Section 506.3, 2007 CBC

Okay California code gurus, I have a question that deals with a specific California code amendment in Section 506.3.

The last two sentences of that section state:

"In other than high-rise buildings, Group A, E, H, I, L and R occupancies or other applications listed in Section 111 regulated by the Office of the State Fire Marshal, these increases are permitted in addition to the height and story increases in accordance with Section 504.2. For Group R-2 buildings of Type VA construction equipped throughout with an approved automatic sprinkler system in accordance with Section 903.3.1.1, these increases are permitted in addition to the height increase in accordance with Section 504.2."

The way I interpret the first sentence is that Groups A, E, H, I, L, and R, that are not high rise buildings, may use a sprinkler increase for both height and area. Correct?

Or, is the dual increase (height and area) only permitted for SFM regulated buildings, as the latter part of the first sentence stipulates?

My situation, if it will clarify why I'm asking, is a podium-type building (Type IA first floor and Type IIIA for floors above) permitted by Section 509.2. The "building" above the 3-hour horizontal assembly is a 5-story Group R-2. The architect said they used the sprinkler increase for the extra story (only 4 stories for Type IIIA per Table 503), but they cannot use the sprinkler for an area increase per the CBC section I quoted above.

I think they're wrong. What say you?

Thanks.
Ron Geren RLGA Technical Services Phoenix AZ
Original Post
quote:
The way I interpret the first sentence is that Groups A, E, H, I, L, and R, that are not high rise buildings, may use a sprinkler increase for both height and area. Correct?


Ron,
For clarification I would change the order of the words to read:
“In other than Group A, E, H, I, L and R occupancies, high-rise buildings or other applications listed in Section 111 regulated by the Office of the State Fire Marshal, these increases are permitted in addition to the height and story increases in accordance with Section 504.2.”
Out of all applications regulated by the Office of SFM only Group R-2 buildings of Type VA construction are allowed dual increase for sprinkler system.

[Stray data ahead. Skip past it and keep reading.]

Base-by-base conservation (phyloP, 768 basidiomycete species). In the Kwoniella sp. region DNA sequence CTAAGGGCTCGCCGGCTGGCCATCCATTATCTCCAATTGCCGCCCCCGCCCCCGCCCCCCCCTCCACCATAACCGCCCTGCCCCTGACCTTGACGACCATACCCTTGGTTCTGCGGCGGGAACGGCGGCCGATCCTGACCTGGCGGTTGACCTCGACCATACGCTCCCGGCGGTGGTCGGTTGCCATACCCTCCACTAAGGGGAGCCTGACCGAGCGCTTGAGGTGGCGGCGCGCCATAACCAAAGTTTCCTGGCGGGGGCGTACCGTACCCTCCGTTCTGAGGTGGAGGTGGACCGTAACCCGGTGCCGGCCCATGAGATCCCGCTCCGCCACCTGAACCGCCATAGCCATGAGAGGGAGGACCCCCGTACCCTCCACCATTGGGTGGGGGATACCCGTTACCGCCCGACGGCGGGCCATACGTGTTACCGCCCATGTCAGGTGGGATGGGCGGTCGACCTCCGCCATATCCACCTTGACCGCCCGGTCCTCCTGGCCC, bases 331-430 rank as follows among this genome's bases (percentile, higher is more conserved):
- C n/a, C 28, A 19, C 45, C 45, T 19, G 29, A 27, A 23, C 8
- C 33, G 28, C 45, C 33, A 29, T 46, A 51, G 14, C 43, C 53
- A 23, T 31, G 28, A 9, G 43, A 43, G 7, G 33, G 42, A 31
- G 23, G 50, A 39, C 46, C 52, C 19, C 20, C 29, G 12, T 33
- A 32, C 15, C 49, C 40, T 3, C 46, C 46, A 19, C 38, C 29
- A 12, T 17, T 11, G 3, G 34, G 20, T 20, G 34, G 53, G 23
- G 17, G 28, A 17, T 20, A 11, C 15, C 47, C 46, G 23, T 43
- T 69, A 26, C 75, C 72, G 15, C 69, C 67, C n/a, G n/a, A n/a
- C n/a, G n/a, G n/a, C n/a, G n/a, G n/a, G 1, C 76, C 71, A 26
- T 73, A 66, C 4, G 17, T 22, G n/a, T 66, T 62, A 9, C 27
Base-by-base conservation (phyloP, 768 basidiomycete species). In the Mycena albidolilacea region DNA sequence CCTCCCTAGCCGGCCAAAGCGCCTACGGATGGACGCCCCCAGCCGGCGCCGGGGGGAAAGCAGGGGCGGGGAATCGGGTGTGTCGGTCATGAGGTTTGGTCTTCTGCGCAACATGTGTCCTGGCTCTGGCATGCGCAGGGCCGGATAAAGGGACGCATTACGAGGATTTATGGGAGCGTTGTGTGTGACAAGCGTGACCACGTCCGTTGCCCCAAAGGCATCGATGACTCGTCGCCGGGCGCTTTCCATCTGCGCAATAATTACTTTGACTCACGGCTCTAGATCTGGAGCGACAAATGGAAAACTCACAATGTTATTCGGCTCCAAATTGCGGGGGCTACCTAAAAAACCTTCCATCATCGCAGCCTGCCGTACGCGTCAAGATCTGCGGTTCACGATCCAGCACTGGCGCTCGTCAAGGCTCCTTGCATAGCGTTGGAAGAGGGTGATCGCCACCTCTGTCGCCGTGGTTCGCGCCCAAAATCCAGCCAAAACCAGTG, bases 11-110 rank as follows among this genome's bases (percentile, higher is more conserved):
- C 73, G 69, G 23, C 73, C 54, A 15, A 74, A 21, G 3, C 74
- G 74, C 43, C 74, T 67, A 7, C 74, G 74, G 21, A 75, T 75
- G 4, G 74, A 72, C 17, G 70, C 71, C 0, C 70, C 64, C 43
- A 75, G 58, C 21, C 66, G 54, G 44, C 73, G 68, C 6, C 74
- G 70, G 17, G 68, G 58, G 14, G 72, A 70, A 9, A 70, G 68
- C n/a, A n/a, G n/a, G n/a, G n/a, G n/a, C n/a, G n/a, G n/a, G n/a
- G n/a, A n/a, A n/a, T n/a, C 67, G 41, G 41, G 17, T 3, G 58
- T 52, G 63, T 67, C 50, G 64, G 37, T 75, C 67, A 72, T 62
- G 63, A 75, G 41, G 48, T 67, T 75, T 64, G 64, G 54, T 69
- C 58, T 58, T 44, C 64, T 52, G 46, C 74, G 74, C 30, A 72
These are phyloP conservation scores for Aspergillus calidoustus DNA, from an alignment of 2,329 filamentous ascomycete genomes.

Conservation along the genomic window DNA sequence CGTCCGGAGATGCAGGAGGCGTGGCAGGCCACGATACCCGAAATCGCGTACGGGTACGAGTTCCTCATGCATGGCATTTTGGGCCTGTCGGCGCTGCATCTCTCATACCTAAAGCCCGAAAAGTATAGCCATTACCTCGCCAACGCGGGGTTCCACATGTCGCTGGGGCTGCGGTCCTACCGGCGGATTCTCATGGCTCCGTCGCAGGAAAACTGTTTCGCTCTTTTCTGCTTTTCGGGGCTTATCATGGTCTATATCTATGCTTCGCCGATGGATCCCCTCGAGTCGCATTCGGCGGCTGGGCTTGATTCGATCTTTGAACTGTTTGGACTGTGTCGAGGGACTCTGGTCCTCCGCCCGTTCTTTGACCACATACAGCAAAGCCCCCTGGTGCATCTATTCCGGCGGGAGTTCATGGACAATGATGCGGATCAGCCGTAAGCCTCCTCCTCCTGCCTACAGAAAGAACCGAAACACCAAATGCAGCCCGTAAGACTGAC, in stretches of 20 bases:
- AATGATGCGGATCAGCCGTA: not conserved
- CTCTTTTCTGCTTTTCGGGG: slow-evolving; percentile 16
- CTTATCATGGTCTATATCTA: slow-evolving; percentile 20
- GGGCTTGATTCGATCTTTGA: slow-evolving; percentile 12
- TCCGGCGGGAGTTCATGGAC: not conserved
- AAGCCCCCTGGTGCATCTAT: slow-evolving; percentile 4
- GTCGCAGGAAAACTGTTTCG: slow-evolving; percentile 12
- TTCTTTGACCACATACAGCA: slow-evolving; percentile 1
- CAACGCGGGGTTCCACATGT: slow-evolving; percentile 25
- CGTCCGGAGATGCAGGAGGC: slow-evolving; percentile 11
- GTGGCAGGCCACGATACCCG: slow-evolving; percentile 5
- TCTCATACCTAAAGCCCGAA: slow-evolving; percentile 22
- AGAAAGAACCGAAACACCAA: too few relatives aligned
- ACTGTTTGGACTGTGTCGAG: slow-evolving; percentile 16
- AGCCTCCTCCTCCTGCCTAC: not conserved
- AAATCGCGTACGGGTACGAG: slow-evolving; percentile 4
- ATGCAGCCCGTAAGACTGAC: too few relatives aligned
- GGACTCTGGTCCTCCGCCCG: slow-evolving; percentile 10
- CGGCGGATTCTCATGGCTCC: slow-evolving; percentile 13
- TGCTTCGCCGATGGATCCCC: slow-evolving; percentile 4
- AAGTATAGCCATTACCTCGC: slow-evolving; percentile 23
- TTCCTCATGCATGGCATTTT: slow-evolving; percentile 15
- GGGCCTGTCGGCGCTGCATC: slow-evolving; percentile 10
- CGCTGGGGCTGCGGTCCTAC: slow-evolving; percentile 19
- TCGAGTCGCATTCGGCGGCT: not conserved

For your project, without using frontage increase you may build up to 48,000 sq. ft. total, 5 stories type III-A . See the attached PFD

Attachments

Annette, Ron, Codeyman...

I have to agree this is poorly constructed (and, unfortunately, what we have come to expect. It's especially unfortunate because these codes have to be read/interpreted by a wide range of users, from non-professional field personnel to City attorneys... with a wide range of language skills. Often one can 'read' code provisions in a wide variety of ways - and depending on your 'inclination' the reading can be argued to mean whatever you were hoping it would.

It would be fantastic if some day 'codes' were written in plain English, with shorter sentences, without convolutions, and leaving less to interpretation. This sentence could be easily misconstrued.

An 'English 101' parsing of the first sentence helps. Taking it apart, the provision specifically 'excludes' every building type between "In other than..." and "..., these increases are permitted...". So every building type listed there is what is ruled out and cannot double dip. The following sentence notes that of those listed, only R2 VA is different so is 'back in'. Whether that is what was actually 'intended' or not, we are left to use our imaginations. Looking at this thread and the linked one, not everyone is reading this sentence to mean what it actually says.

If clever authors can write 'interpretive' guides to codes that can be easily understood (i.e. to explain to us dummies what the sentence is supposed to mean), there is no reason the codes themselves cannot be written in that same clear language. There is no reason users should have to look to a third party 'manual' for an understanding - particularly since the third party material is not official and cannot be relied on as authoritative/legal.

Maybe the process would work better if after the technical objectives are fully agreed on by the code committees, the language drafting could be turned over to language artists whose mission would be to convert the gobbledy-gook into Sesame Street phraseology.

Is anyone listening? Judging by the way the confusion grows each 3 years, I don't think so. Oh, well, I must admit the poor language keeps a lot of people employed, so there is at least a bit of silver lining.

hil
hil,
Excellent points and I agree with your opinion that poor language keeps people employed. Most of us on this forum belong to a niche profession we like to call "code professionals". Yet, due to code users being a diverse group you are spot on in suggesting the language should be more understandable. Some of us in the forum do get opportunity to be part of code making panels and should strive to get the language more understandable.
All we need to do is look at Mark's other thread/post this date, re ADA seminar content, and note the following language:

"This session will focus on untangling the web of laws that address access to housing, including the Architectural Barriers Act, the Americans with Disabilities Act, the Fair Housing Act, and Section 504 of the Rehabilitation Act."

...and this does not address any State-level or local-level requirements that supplement and/or conflict with the above menu!

...a web indeed

hil
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